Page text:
Otobong Nkanga Exposes the Scars of Industrialization

Otobong Nkanga’s exhibit, “To Dig a Hole that Collapses Again,” now on display at the Museum of Contemporary Art, confronts the way our relationship with nature changes in the aftermath of industrialization.


Otobong Nkanga

Nkanga’s “On Choices”

By Jonathan Mandel, Contributor

Nothing happens in a vacuum, Otobong Nkanga reminds us in her first American museum survey, To Dig a Hole That Collapses Again, which is now on view at the Museum of Contemporary Art. Born in Nigeria and currently based in Antwerp, Belgium, Nkanga mobilizes a variety of media to reveal the many interdependencies created by global capitalism and colonialism. Much of her work calls attention to one particularly fragile relationship that we often overlook: the relationship between our bodies and the landscapes we inhabit. 

This relationship is tied to the legacy of colonialism. When we think of colonialism in the 19th and 20th centuries, we consider extraction, production, and consumption: Paternalistic superpowers extract natural resources from their colonies, manufacture these resources into industrial products, and sell them to consumers around the world. Though this paradigm may be simplistic, this process often decimates the landscapes of colonial territories, leaving scars that are still visible today. 

To Dig a Hole That Collapses Again takes its name from one such scar. Several years ago, Nkanga visited the town of Tsumeb, Namibia, on which German capitalists gutted rich mineral deposits using local labor in the early 20th century. Tsumeb is now speckled with amorphous striated pits leftover from the previous century of mining. The town’s name literally translates to, “To dig a hole that collapses again.” In his monograph on the exhibition, MCA curator Omar Kholeif writes that the name suggests “the continual eruption and corrosion of a landscape, or perhaps a body consistently attempting to reconstruct or protect a site of mystical beauty only for it to be destroyed.” 

A performance by Nkanga to launch the exhibition portrayed this connection between landscapes and bodies even more clearly. Nkanga stood surrounded by her sculptural piece, “Solid Maneuvers,” a series of three-dimensional abstractions of Tsumeb’s pits. Moving jerkily as if to suggest a crane or some other industrial machine, the artist scooped up mineral particles contained in the sculpture, swung her arm around while particles escaped her closed fist, and deposited the remaining minerals elsewhere while counting or issuing commands like “Drop!” The performance suggested not only our alienation from our environment, but moreover the futility of the modern ideal that humans are—or ought to be—predictable efficient mechanisms. While performing, Nkanga narrated surreal tales about individuals caught in the sweep of industrialization who cannot be sustained by their new lifestyles, forcing us to question the sacrifice we make in exchanging industrialization for our relationship with nature.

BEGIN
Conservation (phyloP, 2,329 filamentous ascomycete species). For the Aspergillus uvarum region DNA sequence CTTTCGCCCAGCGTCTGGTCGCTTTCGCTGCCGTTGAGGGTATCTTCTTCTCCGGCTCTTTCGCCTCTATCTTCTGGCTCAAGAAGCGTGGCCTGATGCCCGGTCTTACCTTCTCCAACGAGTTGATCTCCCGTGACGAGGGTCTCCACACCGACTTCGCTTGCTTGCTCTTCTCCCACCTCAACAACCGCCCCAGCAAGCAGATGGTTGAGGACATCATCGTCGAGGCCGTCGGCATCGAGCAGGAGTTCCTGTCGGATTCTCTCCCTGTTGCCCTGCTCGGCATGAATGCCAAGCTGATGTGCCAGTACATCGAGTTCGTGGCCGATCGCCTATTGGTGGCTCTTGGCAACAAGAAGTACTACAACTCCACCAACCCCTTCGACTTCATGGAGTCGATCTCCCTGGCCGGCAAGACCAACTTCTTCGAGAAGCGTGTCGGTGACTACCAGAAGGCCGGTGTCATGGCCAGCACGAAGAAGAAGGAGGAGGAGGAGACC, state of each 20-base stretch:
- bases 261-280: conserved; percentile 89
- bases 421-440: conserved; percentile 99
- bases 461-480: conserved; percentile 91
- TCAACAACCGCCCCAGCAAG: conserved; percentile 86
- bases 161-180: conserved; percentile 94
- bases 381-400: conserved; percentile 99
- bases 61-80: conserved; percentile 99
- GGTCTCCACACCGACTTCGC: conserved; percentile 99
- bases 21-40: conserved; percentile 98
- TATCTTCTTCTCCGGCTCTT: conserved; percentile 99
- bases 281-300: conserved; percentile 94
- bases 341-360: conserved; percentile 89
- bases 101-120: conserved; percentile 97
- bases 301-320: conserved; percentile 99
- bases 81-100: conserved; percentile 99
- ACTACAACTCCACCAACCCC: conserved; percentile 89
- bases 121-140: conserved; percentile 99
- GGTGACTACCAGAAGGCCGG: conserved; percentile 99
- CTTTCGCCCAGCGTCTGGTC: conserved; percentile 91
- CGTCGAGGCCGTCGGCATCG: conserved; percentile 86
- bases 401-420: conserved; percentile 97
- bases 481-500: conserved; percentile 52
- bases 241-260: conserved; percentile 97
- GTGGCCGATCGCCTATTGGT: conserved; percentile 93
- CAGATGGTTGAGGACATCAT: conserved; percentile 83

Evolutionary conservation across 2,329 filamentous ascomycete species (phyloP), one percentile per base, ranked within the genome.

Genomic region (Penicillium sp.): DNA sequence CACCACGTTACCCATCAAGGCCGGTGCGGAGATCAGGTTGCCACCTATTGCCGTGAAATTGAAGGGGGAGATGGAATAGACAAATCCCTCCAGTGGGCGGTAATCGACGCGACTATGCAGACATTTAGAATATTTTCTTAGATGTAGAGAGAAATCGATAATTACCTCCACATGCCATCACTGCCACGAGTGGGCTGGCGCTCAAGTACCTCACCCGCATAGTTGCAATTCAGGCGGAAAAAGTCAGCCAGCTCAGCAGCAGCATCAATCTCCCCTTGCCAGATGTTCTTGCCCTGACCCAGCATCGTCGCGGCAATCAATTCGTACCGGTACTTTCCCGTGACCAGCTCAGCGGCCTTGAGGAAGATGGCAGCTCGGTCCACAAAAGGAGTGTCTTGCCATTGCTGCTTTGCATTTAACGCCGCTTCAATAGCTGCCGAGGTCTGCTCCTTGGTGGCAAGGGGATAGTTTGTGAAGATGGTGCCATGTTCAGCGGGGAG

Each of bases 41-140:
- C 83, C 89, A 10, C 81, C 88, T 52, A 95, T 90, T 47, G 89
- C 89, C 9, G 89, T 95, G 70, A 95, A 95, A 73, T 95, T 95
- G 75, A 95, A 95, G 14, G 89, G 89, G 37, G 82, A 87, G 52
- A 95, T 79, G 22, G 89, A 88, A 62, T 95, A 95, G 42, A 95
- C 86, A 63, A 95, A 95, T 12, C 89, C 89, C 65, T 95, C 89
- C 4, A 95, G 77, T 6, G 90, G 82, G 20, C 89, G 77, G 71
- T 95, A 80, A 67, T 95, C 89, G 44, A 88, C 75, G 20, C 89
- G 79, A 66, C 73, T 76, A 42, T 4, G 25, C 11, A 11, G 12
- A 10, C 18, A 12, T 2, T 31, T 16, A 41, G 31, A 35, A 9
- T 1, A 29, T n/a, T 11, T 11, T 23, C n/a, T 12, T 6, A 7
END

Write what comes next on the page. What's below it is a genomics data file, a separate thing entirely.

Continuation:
The permanent works in the exhibition express similarly nuanced critiques. “The Weight of Scars” exemplifies Nkanga’s characteristic use of woven textiles, surreal forms, map-like motifs, and photography. Photographs of marred landscapes, which serve as indices of market-driven extraction, are caught in a white web pulled ever more tightly by maimed human forms. Their labor is depicted as responsible for their own disfigurement. The piece reiterates questions the artist poses in a video outside the gallery: Why don’t we treat our environment as we would our bodies? Why do we view them as separate entities? 

Another impressive work is “Carved to Flow,” in which circular towers are composed of bricks of soap. The soaps are made of materials like oil, butter, charcoal, and lye, which are extracted from various regions before they are combined into a single consumer commodity and once more distributed all over the world. This circularity is echoed by the form of the soap towers. “Carved to Flow” is not heavy-handed in its critique of global capitalism; it simply reminds us that the very products we use to nourish our bodies, and whose trade forms the staple of our societies, often have a completely different impact on the bodies and societies from which they spring. Nkanga urges us to remember this impact, which is precisely why visitors have the opportunity to purchase the soap at select times while the exhibition runs. Proceeds go to Nkanga’s Carved to Flow Foundation, which supports education about the value of land, natural resources, and ancestral knowledge in Nkanga’s native Nigeria. 

As Nkanga said to Kholeif at the exhibition’s opening, “the whole world is actually a colonial space.” To Dig a Hole That Collapses Again helps to bridge the gap between the individual and the legacies of colonialism, particularly as they relate to the environment. In a particularly captivating piece, a collection of abstracted arms each culminates in some sort of tool, be it a hammer, a gun, or a paintbrush. Though we may live in an industrial world full of modern demands, we still have the agency to choose how we interact with our surroundings, and what mark we make on our environment. 

To Dig a Hole That Collapses Again continues at the Museum of Contemporary Art until September 2. “Carved to Flow” gallery performances will offer viewers the opportunity to purchase soap for the benefit of the artist’s Carved to Flow Foundation on Tuesdays and Fridays, noon–7 p.m., and on Saturdays and Sundays, noon–3 p.m